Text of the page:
Hungary has become a new member of ESA Technology Transfer Network in December 6, 2016 and we are the 4. country in ESA National Technology Transfer Initiatives (NTTI) network. The hungarian Technology Transfer Office is located at MTA Wigner Research Centre for Physics, in Budapest, this is one of the fifteen Research Centres under Hungarian Academy of Sciences.
The objective of the NTTI Hungary is to strengthen the competitiveness of the Hungarian space industry by supporting and facilitating the transfer of space technologies to non-space markets (includes downstream space applications). To accomplish the main technical objectives, MTA Winger RCP has appointed a team of experienced professionals who are fully committed and devoted to the successful implementation of the “Technology Transfer Initiative” in Budapest. Wigner RCP is an active and reputable member of the Hungarian Space and Aeronautical society.
The mission of the MTA Wigner RCP is to perform basic research in the fields of particle and nuclear physics, plasma physics, space science and technology, solid state physics, neutron physics, optics and information technology. MTA Wigner RCP aims to increase its activities on knowledge and technology transfer and to apply the collected results in other fields of physics, engineering and industry. In the followings, we provide a short description on our R&D and technology transfer activity.
The MTA Wigner Research Centre for Physics was founded on 1 January 2012 by the merging of two former research institutes of the Hungarian Academy of Sciences: the Research Institute for Particle and Nuclear Physics, and the Research Institute for Solid State Physics and Optics. In our Research Centre, there are 40 research groups. Their research interests cover diverse topics ranging from particle physics to space physics, and from theoretical physics to applied research.
MTA Wigner RCP is also involved in many international space missions.
The Department of Space Physics and Space Technology has a wide range of expertise in space physics including the solar wind plasma and its interaction with magnetic planets (magnetosphere of the Earth, Jupiter, and Saturn) as well and non-magnetic bodies (comets, Venus, and Mars). We have been involved in numerous space missions of Intercosmos, the European Space Agency (ESA), the National Aeronautical and Space Administration (NASA), and the Russian Space Agency including VEGA, Phobos, Ulysses, SOHO, Cluster, Cassini, STEREO, and Venus Express with evaluating and interpreting the data obtained by plasma, energetic particle, and magnetic field instruments.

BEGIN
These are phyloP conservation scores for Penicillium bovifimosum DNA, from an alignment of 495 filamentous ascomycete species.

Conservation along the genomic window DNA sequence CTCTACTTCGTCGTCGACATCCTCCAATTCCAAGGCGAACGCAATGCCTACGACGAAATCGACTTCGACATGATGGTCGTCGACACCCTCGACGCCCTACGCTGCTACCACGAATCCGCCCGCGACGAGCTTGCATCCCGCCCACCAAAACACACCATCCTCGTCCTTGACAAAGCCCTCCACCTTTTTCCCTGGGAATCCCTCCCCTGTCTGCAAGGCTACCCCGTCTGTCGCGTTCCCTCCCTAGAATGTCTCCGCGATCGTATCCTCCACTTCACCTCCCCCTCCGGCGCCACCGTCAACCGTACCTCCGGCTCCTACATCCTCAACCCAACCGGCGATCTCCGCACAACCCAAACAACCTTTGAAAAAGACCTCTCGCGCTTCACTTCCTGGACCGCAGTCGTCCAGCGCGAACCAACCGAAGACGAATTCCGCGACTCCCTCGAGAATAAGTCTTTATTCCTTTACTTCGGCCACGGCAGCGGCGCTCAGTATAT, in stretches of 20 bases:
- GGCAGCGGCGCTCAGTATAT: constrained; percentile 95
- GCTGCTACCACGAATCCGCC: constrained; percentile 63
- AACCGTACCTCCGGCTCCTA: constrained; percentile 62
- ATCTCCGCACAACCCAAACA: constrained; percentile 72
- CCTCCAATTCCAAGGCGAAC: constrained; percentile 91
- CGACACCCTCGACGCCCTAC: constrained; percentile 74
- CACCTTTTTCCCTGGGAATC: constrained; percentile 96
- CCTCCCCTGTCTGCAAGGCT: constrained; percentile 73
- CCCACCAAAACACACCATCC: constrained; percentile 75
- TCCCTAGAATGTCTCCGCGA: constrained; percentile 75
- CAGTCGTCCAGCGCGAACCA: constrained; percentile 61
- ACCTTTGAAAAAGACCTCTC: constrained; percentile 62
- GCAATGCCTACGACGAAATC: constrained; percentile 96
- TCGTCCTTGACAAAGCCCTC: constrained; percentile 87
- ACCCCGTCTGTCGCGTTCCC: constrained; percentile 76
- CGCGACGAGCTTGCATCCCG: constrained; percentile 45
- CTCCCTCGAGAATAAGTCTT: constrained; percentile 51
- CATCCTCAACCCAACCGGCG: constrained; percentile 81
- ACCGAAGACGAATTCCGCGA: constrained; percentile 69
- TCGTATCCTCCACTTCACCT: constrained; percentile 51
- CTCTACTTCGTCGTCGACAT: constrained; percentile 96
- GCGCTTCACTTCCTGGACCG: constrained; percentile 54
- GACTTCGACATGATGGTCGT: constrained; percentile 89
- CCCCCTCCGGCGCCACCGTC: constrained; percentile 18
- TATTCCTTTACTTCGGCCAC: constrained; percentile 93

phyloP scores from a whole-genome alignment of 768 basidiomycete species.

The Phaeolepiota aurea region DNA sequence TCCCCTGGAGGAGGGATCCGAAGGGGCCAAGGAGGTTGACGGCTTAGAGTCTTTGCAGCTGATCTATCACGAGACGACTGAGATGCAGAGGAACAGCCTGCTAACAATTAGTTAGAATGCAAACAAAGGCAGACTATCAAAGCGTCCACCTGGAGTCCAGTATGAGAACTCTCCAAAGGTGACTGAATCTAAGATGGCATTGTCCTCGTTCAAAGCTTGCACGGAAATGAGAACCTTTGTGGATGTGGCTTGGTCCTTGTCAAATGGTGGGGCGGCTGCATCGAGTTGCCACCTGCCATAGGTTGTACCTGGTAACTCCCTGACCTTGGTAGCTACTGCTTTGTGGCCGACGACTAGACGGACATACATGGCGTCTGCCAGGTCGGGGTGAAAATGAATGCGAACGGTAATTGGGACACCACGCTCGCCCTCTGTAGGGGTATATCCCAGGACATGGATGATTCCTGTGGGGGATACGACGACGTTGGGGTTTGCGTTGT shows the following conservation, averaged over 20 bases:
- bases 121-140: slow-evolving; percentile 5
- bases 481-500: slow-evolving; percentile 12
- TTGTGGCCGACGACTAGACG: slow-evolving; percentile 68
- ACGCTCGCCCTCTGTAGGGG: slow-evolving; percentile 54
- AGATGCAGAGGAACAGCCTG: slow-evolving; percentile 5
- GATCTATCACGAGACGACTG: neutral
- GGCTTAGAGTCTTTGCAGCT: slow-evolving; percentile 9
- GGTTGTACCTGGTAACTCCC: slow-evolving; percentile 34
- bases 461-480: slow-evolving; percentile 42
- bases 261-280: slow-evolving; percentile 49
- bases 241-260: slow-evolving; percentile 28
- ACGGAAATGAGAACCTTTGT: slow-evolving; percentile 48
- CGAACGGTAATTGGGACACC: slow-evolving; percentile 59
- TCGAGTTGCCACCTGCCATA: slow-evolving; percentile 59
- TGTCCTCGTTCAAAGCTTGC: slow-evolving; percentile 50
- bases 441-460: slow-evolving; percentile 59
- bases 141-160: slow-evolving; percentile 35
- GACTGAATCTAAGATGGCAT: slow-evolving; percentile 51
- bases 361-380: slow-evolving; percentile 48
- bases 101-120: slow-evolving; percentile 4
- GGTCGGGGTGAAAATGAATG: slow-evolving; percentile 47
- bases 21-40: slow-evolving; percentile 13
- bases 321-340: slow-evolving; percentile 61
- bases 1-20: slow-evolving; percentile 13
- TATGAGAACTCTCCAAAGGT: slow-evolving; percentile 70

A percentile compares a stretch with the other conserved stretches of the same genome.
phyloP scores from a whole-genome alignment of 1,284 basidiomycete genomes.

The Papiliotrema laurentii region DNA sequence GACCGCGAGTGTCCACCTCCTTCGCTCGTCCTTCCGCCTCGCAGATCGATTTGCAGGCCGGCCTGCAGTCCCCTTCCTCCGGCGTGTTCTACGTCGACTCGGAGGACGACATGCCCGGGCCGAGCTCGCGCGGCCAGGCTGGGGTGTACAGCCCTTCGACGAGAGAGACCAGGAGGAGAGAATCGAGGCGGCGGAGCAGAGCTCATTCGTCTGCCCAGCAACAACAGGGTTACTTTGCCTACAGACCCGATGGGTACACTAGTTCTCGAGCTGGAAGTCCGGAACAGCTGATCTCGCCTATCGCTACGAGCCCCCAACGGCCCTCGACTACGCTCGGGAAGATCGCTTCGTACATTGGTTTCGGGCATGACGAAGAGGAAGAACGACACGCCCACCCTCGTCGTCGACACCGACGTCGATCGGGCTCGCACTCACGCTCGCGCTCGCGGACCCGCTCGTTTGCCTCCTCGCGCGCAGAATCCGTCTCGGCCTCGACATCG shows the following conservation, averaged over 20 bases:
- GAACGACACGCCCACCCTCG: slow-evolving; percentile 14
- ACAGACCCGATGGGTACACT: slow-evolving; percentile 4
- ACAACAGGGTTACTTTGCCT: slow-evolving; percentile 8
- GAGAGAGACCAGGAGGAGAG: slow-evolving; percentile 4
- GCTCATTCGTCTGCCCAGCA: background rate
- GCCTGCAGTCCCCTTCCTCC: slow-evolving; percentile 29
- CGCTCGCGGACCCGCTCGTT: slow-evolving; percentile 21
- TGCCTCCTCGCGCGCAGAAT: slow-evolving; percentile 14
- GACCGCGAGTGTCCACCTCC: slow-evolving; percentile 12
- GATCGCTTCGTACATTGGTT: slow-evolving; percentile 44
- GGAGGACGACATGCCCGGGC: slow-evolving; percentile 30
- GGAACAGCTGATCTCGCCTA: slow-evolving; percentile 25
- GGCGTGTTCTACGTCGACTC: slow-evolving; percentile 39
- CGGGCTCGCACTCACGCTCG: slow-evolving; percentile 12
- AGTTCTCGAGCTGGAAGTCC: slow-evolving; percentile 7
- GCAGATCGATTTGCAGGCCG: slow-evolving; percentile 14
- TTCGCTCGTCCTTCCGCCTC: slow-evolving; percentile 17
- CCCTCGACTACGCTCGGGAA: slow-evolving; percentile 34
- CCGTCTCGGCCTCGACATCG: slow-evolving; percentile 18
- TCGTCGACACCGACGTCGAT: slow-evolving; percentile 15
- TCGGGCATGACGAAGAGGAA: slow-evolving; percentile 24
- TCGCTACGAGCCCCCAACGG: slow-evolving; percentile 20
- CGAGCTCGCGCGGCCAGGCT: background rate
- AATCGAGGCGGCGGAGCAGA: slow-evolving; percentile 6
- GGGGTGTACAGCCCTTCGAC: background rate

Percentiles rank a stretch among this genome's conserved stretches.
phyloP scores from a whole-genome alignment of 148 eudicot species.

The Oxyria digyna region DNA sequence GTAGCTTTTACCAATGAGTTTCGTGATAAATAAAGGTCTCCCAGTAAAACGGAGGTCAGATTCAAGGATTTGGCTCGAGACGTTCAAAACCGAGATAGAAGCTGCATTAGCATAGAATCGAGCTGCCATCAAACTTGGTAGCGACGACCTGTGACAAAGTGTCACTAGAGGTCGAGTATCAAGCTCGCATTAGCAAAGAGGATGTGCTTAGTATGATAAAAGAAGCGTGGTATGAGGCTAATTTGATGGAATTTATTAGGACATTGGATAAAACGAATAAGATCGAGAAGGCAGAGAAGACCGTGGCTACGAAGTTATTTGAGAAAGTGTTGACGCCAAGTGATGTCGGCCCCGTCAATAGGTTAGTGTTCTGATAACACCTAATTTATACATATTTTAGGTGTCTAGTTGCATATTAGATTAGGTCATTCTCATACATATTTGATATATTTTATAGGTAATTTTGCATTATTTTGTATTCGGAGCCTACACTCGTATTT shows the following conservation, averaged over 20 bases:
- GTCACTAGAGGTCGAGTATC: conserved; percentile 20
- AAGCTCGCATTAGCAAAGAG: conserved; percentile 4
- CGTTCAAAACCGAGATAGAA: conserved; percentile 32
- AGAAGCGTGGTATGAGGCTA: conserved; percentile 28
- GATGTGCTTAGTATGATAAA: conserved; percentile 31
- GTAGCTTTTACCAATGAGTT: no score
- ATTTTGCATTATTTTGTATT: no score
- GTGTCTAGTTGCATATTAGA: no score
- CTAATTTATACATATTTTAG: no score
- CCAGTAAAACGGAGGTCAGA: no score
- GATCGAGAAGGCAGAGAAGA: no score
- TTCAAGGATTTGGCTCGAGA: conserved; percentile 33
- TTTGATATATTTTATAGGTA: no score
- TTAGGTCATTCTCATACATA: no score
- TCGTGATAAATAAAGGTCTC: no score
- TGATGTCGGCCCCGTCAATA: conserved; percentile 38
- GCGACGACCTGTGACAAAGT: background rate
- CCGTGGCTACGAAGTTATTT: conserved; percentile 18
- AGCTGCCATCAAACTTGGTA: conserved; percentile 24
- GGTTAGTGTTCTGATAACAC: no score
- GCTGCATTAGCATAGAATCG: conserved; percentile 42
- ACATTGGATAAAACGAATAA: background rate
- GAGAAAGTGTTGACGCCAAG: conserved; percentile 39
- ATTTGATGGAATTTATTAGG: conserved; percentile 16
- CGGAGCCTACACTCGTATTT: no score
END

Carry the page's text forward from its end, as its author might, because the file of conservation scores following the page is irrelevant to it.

We have a long experience in developing, manufacturing , and testing electronic devices for onboard instruments of space missions. They cover a wide range of technical tasks from the production of high reliability, radiation resistant and failure tolerant space electronic devices and high precision mechanics as well. These devices are unique instruments produced in small quantities. The engineers at the MTA Wigner RPC are experienced in the development of fault tolerant data acquisition and control systems, as well in the development of electrical ground support equipment. RMKI has participated in several successful instrument developments (e.g. VEGA, Phobos, Cassini Cluster, and Rosetta space probes). All these instrument involve several innovative features.
Our facilities are capable of environmental testing of space research instruments such as vibration and thermal vacuum tests which fulfil the requirements of ESA, NASA and Russian Space Agency as well. The scientists and engineers of the MTA Wigner RPC have a wide range of experience in international cooperation work.
The guiding principle is to participate in different phases of the missions (planning, operation, data analysis) to ensure a relatively homogeneous science and technology output. We have established strong ling with the Hungarian space industry, especially with the SGF Ltd which is a spin-off company of MTA Wigner RCP. In general, we participate together with this company in space missions to exploit the extended knowledge.
Turning to technology transfer, MTA Wigner RCP’s recent innovation activity has included collaboration with well-established domestic and international technology transfer organizations (such as CERN KTN, etc) in the fields of high energy physics. Based on our experience of the last few years, the NTTI Hungary’s success hinges on two key factors: The country’s economy and the government’s attitude towards R&D technology commercialization. Propitiously, the government’s attitude is very promising; our efforts receive strong support from the Hungarian government.